The SDF appointed 100 figures from the leading tribal sheikhs to meet and elect a council to run the province.

In its final communiqué, the council said on Sunday that its priority was the return of tens of thousands of displaced residents of the province who fled during the conflict and restoring basic utilities.

The council also urged the US-led coalition to provide aid to the war-torn province.

“We want to bolster ties among the people of the province,” the statement of the Deir Ezzor civil council said.

Last week, the executive committee of the Kurdish-controlled Democratic Federal System of Northern Syria encouraged Syrians to participate in the elections of bodies running local communities scheduled for Sept. 22.

Meanwhile, a Russian lieutenant-general was killed in Deir Ezzor on Sunday after ISIS shelled his convoy.

In a statement carried by a Russian news agency, the Defense Ministry said that Lieutenant-General Valeryi Asapov died at a command station manned by Syrian troops, assisting commanders in the liberation of the city.

“As a result of a sudden mortar shelling by ISIS militants, Lieutenant-General Valery Asapov was fatally wounded by an exploding shell,” the ministry said.

In a related development, the executive committee of the Kurdish-controlled Democratic Federal System of Northern Syria said on Sunday that in Friday’s election, around 70 percent of eligible voters picked 7,464 leaders for some 3,732 “communes” spread across three regions of the north, from Afrin in northern Aleppo to eastern Aleppo and the two cities of Hasaka and Qameshli in northeastern Syria.

The elections will be held on three stages, that begun last Friday as part of Syrian Kurdish groups’ plan to set up a federal system of government in the north of Syria. The process will be followed in November by the elections of local councils to end up in January 2018 with the election of an assembly that will act as a parliament.

Syrian Women Empowered in Local Opposition Communities

Gaziantep (Turkey)- Women empowerment has long been a vital aspect of building stronger communities, and Kinda Omriin wears a confident smile when describing her journey with the “Syrian Women’s Network.”

Kinda, 28, is a single Syrian mom that had escaped her war-torn country in 2012 and headed for Turkey. Staying in Turkey’s Gaziantep, she tells the story of a five-year struggle after getting divorced and having to support her four-year-old child alone.

Kinda carries on describing how she survived six months after her divorce, with no husband to support the family of two, no work to provide a much-needed income to cover the expenses of living in Turkey.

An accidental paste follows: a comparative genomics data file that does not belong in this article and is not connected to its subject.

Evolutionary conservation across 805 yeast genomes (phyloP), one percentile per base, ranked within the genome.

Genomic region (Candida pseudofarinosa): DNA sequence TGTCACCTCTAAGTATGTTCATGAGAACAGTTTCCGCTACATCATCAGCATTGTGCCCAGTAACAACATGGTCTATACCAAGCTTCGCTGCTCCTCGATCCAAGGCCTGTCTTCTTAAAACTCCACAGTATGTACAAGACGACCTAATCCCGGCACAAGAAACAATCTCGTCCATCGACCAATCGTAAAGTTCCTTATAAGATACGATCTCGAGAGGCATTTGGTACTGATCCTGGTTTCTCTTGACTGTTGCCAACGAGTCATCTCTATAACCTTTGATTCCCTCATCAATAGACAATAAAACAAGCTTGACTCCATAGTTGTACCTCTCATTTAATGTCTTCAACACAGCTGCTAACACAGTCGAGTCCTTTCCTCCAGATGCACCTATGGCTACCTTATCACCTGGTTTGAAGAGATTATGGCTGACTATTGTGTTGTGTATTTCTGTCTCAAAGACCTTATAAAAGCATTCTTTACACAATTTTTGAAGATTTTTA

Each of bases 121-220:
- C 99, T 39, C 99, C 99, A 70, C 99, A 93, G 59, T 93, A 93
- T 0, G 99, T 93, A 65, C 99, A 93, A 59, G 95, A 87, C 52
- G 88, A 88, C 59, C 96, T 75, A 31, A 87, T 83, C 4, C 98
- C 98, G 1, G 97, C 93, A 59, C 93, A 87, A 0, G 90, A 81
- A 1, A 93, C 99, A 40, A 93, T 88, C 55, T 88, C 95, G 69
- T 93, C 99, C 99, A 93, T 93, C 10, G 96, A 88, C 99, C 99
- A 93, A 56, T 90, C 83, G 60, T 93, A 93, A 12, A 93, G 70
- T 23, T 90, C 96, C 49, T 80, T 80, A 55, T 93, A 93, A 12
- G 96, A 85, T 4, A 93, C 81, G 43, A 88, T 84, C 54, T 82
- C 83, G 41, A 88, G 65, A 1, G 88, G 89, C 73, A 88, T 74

A while later, Kinda revisits the day the sun shined a bit brighter when she received a call from her friend, changing the course of her life. Her friend invited her in March to attend a workshop for empowering Syrian women organized by the Syrian Women’s Network.

Prior to attending the workshop, Kinda thought the term ‘gender’ was a mere category to differentiate males from females. Afterwards, she came to realize that it stands for so much more; it is a statement covering a wider social spectrum.

After attending the workshop, she decided to join the network and aspired to become a fully invested feminist activist. She stressed that the most important workshop she attended this year revolved around “Political Empowerment for Women”—at which she learned what the constitutional “quota” stands for and how it represents a positive electoral system for achieving equality and reducing the gender gap.

“The workshops have critically turned my life around. I feel that my awareness was given a 70 percent boost,” said Kinda.

The Syrian Women Network was founded on March 8, 2013, by a group of public activists who are focused on the political empowerment of women and building up their capacity to reach decision-making positions. The group does not only aspire to merely have Syrian women reach highly contributive posts in society, but also to do so with excellence.

Khawla Dunya, who runs the network’s office in Gaziantep, said that many Syrian women after attending workshops and seminars organized by the group had experienced a positive impact on their lives.